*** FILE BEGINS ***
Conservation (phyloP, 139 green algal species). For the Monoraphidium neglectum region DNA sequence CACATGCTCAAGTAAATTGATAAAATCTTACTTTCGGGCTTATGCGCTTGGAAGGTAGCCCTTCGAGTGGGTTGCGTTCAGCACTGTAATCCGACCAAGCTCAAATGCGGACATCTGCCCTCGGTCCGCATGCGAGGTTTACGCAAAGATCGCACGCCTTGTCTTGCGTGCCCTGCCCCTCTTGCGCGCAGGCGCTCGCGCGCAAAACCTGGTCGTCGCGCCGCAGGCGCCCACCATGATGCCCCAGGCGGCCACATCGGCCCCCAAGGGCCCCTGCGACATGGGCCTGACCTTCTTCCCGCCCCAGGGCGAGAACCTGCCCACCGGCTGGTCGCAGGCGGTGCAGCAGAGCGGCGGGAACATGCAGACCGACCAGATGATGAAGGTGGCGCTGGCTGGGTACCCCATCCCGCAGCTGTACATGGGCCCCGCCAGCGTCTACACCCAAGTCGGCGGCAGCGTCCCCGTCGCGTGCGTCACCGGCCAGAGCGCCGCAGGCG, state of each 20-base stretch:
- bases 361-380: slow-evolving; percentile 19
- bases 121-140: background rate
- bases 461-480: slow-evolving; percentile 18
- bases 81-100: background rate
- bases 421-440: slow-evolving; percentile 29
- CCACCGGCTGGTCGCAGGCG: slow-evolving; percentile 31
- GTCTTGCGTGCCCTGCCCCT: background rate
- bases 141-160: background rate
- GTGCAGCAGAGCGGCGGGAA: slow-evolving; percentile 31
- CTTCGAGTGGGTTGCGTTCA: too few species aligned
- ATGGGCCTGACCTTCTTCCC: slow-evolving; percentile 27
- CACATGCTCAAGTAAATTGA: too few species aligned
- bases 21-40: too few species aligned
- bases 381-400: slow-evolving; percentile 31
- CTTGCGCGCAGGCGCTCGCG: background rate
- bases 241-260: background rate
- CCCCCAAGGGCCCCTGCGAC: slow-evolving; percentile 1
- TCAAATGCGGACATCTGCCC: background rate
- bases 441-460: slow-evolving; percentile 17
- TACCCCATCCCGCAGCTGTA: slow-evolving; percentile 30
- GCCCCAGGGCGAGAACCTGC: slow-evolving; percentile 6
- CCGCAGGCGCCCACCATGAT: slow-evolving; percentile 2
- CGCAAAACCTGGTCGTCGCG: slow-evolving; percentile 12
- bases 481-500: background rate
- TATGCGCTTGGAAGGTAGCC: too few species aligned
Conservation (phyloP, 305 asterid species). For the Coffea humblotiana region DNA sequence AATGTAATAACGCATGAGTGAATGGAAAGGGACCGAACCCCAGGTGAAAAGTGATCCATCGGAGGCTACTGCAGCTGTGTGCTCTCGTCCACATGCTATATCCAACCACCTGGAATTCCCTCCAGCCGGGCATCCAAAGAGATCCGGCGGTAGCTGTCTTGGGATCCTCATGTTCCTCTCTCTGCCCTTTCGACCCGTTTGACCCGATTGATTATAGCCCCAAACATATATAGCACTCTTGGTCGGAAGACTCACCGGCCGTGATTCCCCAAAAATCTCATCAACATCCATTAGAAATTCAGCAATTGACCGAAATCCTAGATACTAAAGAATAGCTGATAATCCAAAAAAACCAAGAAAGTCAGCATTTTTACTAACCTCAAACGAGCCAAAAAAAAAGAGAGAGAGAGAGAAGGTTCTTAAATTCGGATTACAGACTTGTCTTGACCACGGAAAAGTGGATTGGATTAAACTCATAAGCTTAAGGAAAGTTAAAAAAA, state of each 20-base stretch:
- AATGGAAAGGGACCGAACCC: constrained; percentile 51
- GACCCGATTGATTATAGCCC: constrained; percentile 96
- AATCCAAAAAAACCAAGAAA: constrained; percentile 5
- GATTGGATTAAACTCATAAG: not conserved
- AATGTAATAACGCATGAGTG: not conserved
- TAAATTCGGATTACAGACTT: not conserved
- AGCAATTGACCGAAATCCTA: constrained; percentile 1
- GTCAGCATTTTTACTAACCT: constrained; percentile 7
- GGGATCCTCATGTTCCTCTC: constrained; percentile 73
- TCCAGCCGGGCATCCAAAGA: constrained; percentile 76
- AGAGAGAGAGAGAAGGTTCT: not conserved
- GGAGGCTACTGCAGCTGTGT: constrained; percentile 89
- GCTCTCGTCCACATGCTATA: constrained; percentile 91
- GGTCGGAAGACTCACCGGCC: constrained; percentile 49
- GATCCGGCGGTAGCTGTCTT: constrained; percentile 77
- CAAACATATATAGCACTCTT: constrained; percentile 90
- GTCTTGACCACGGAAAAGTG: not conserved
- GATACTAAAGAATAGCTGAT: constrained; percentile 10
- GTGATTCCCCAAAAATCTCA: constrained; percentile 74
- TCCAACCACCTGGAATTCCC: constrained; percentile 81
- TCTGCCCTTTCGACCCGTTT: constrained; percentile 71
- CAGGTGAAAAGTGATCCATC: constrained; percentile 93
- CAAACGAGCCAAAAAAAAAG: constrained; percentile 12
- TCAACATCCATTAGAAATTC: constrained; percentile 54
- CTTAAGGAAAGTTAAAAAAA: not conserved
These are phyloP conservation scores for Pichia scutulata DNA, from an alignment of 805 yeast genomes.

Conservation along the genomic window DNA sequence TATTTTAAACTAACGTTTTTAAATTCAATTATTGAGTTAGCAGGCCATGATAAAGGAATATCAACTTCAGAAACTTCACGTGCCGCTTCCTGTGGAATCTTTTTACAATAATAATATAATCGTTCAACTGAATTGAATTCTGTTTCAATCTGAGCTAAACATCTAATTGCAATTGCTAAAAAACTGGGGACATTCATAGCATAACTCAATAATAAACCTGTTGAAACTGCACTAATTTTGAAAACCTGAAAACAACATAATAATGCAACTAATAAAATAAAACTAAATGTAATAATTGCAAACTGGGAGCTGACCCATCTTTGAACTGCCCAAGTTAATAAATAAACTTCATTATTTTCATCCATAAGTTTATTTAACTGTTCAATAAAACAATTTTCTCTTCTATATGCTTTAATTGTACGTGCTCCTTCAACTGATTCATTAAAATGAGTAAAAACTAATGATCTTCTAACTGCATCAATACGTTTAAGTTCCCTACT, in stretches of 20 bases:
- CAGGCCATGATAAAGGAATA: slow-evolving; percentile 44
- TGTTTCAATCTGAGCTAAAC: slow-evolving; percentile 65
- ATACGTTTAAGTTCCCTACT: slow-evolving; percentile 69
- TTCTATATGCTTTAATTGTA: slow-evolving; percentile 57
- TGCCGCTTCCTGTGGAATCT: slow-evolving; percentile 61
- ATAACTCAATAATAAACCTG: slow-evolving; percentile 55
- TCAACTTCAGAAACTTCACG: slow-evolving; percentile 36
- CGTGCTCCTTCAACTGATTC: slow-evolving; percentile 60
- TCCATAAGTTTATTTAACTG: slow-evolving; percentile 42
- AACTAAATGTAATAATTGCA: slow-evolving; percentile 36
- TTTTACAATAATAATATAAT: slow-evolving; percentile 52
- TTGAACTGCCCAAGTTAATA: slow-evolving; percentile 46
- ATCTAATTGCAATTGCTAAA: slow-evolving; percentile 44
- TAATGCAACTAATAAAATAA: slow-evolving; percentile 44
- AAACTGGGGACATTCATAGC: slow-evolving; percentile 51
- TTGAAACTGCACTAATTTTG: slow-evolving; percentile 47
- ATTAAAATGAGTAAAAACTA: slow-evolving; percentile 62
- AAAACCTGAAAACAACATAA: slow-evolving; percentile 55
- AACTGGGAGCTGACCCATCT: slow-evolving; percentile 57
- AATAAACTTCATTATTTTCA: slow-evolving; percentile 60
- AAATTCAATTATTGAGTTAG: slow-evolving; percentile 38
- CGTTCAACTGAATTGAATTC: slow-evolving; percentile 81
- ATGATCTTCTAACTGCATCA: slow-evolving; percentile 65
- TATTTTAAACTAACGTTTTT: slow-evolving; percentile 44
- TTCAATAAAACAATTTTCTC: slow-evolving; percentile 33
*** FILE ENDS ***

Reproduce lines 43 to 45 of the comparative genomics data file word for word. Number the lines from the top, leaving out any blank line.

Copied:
- CAAACATATATAGCACTCTT: constrained; percentile 90
- GTCTTGACCACGGAAAAGTG: not conserved
- GATACTAAAGAATAGCTGAT: constrained; percentile 10